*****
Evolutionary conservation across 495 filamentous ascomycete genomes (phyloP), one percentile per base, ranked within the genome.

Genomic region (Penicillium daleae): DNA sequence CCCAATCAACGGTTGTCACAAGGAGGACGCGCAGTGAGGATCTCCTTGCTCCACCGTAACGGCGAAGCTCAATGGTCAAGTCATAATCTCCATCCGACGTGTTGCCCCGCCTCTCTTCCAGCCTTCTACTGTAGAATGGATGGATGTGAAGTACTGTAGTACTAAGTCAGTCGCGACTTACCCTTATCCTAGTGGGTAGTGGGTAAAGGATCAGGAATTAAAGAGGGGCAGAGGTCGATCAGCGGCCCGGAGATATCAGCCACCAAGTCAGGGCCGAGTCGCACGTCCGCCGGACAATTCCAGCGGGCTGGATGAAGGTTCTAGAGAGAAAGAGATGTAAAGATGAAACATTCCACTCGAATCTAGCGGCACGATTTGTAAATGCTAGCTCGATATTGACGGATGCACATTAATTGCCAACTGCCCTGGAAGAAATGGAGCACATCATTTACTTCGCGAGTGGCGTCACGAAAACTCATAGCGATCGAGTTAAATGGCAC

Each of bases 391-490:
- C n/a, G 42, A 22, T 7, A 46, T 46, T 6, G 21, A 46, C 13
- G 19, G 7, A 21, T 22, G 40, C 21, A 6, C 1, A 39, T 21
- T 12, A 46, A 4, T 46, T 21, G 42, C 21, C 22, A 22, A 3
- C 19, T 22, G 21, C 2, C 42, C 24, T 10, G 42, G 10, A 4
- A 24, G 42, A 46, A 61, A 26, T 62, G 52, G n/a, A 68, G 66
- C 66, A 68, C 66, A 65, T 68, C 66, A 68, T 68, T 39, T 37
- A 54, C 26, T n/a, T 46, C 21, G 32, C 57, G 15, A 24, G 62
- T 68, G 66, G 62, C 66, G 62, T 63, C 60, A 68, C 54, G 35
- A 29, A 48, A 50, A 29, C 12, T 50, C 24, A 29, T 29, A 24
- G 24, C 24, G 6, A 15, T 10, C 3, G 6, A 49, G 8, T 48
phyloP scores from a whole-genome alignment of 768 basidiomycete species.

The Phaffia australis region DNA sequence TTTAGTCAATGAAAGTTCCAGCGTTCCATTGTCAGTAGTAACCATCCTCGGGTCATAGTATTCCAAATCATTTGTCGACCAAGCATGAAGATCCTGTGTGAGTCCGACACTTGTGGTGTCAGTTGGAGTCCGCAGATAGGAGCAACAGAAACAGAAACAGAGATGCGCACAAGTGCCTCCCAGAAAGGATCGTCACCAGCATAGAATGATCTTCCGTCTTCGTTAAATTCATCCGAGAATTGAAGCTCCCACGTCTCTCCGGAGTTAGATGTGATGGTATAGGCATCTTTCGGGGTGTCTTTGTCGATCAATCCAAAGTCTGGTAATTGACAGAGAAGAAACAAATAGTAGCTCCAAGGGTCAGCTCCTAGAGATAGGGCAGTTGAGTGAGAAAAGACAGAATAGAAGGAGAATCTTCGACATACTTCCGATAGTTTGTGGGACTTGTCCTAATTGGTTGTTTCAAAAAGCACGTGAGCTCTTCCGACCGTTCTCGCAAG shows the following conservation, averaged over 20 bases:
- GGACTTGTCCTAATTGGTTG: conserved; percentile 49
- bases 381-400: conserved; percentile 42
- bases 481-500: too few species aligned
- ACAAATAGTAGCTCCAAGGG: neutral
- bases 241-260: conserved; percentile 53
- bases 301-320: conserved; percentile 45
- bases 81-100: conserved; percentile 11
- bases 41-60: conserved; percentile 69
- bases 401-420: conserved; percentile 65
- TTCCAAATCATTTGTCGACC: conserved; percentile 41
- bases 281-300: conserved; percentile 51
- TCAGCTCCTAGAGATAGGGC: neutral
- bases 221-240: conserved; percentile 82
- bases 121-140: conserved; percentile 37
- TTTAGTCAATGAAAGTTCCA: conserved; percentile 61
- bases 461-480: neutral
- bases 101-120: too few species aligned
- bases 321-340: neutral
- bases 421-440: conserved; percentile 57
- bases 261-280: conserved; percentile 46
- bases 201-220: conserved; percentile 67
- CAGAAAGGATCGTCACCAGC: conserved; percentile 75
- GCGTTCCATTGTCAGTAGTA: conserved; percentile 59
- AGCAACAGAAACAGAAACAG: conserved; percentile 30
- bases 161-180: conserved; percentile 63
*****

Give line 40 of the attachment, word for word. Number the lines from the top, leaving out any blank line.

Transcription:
- bases 161-180: conserved; percentile 63